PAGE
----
The event is taking place in the Netherlands (the world’s second largest agricultural exporter) between the 29th and 30th of October at the Amsterdam RAI. Four vertical-specific, modular conferences will take place over two-days examining the regulatory and industry implications across ‘water and irrigation’, ‘crop science’, ‘supply chain’, and ‘R&D’.
The annual agricultural industry event run by UBM Live, will focus exclusively on helping the industry to innovate - through its ‘planting the seeds of innovation’ campaign. The new approach reflects macro-economic factors and follows the commissioning of extensive research and the results of recommendations taken from the leaders of the world’s largest crop producers and influential bodies – including Bayer Crop Sciences, DuPont Crop Protection, Unilever, Lindsay Irrigation and the Food and Environment Research Agency.
The independently commissioned research indicated that leading companies in the crop production market are refocusing business objectives towards innovation in crop science, water management and the supply chain so that globally the industry can address the challenges of sustainable food supply both now and in the future.
Currently, some 35 countries require external assistance with feeding their populations, and over the next 10 years food is forecast to become 30% more expensive, with the worldwide demand requiring production to rise 50% by 2030 – yet despite this, 30% of food produced globally is wasted and in order for the industry to make more food available on the population’s plates, an evolution in techniques is required.
Collectively, population growth, coupled with concerns around climate change and a shrinking land mass available for arable production means that most of the required increases in food production will have to come through innovative ways to increase crop yield and intensification.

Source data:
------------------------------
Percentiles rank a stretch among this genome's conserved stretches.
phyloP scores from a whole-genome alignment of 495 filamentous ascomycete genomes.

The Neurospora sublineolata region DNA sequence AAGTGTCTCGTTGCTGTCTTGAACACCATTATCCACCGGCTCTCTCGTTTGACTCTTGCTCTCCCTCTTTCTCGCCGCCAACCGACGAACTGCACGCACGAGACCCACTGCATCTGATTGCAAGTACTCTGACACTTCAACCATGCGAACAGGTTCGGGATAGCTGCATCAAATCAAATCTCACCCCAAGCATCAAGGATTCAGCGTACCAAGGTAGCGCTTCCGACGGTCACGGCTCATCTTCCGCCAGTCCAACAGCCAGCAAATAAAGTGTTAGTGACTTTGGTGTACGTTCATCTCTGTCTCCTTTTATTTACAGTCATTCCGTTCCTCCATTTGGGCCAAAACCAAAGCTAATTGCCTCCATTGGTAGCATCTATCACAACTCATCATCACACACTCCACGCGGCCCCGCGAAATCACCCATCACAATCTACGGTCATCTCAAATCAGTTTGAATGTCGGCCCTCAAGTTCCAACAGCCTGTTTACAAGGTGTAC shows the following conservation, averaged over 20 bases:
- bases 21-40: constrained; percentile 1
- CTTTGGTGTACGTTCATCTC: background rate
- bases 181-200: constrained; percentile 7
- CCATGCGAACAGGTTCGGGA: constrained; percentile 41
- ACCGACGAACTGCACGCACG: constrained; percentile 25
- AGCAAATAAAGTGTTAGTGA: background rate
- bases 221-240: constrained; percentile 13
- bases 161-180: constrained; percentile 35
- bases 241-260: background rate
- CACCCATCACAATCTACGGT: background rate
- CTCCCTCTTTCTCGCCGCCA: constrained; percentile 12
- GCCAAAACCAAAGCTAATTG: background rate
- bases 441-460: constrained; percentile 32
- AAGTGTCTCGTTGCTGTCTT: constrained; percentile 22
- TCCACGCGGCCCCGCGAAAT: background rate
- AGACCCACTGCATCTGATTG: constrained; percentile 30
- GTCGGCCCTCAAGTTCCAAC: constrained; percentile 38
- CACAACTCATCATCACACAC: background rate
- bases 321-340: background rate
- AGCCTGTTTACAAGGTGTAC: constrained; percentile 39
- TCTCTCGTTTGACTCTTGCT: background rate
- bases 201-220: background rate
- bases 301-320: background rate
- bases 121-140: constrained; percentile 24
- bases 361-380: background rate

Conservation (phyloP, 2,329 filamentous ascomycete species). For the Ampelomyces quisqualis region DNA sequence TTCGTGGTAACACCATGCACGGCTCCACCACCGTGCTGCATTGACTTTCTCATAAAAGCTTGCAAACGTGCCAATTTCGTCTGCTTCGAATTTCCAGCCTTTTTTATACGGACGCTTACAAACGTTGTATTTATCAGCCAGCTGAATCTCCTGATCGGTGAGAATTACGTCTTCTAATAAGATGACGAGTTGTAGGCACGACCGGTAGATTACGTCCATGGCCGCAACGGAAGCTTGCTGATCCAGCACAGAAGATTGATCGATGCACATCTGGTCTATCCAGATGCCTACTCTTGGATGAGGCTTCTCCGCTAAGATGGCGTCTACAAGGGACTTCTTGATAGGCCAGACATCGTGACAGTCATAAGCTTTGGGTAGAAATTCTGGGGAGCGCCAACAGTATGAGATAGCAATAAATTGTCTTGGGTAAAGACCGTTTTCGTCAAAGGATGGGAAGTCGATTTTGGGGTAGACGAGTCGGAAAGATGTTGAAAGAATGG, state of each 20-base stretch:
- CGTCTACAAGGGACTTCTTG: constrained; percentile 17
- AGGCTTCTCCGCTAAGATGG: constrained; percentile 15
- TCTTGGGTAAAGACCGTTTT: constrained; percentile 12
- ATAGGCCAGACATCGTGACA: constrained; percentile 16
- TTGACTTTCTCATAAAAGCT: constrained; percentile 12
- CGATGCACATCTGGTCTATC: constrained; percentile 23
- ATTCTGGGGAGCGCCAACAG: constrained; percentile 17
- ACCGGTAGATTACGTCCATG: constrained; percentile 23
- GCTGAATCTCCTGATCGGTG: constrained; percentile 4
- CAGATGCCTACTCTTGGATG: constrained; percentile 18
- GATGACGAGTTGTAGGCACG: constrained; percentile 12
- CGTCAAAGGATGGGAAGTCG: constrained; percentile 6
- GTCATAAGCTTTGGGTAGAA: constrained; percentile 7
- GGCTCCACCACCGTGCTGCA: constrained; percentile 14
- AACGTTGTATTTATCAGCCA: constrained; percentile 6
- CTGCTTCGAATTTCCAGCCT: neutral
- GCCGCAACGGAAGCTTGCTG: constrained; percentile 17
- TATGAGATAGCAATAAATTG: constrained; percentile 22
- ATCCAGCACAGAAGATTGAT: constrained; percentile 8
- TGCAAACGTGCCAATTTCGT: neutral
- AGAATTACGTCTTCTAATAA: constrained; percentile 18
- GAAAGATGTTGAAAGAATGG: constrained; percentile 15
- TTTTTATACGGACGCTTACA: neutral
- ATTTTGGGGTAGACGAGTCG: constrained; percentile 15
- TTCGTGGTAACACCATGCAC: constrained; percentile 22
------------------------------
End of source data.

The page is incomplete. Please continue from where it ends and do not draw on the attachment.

In response, this year’s two-day event (including exhibition and forum) is gathering thousands of executives from over 75 countries to come together and discuss how companies can look to utilise new approaches to achieve the industry’s most pressing goals, including: ‘decreasing the yield gap’, ‘increasing supply’, ‘developing sustainable crops’, ‘reducing water and waste issues’, and implementing a ‘responsible supply chain’.
Terri D'Elia, Exhibition Director at CropWorld Global, added: “Providing safe, sustainable and adequate amounts of food globally is one of the greatest challenges to international food producers, scientists and governments today. After speaking with the global agricultural industry we are using CropWorld 2013 to launch our ‘planting the seeds of innovation’ campaign.
Essentially, we are now acting as a central hub around which industry, government and related companies can meet, share knowledge and contacts in order to propagate the spread of beneficial innovations. Already the global industry has voiced its support for our ambitious objectives with exhibitors from agrochemical manufacturers and distributors, seed and crop producers, biotech companies, research and manufacturing organisations, and universities looking to collaborate with top-level decision makers and professionals.”
If you would like further information please contact CropWorld Global 2013: Terri D'Elia Exhibition Director, email firstname.lastname@example.org, or visit www.cropworld-global.com
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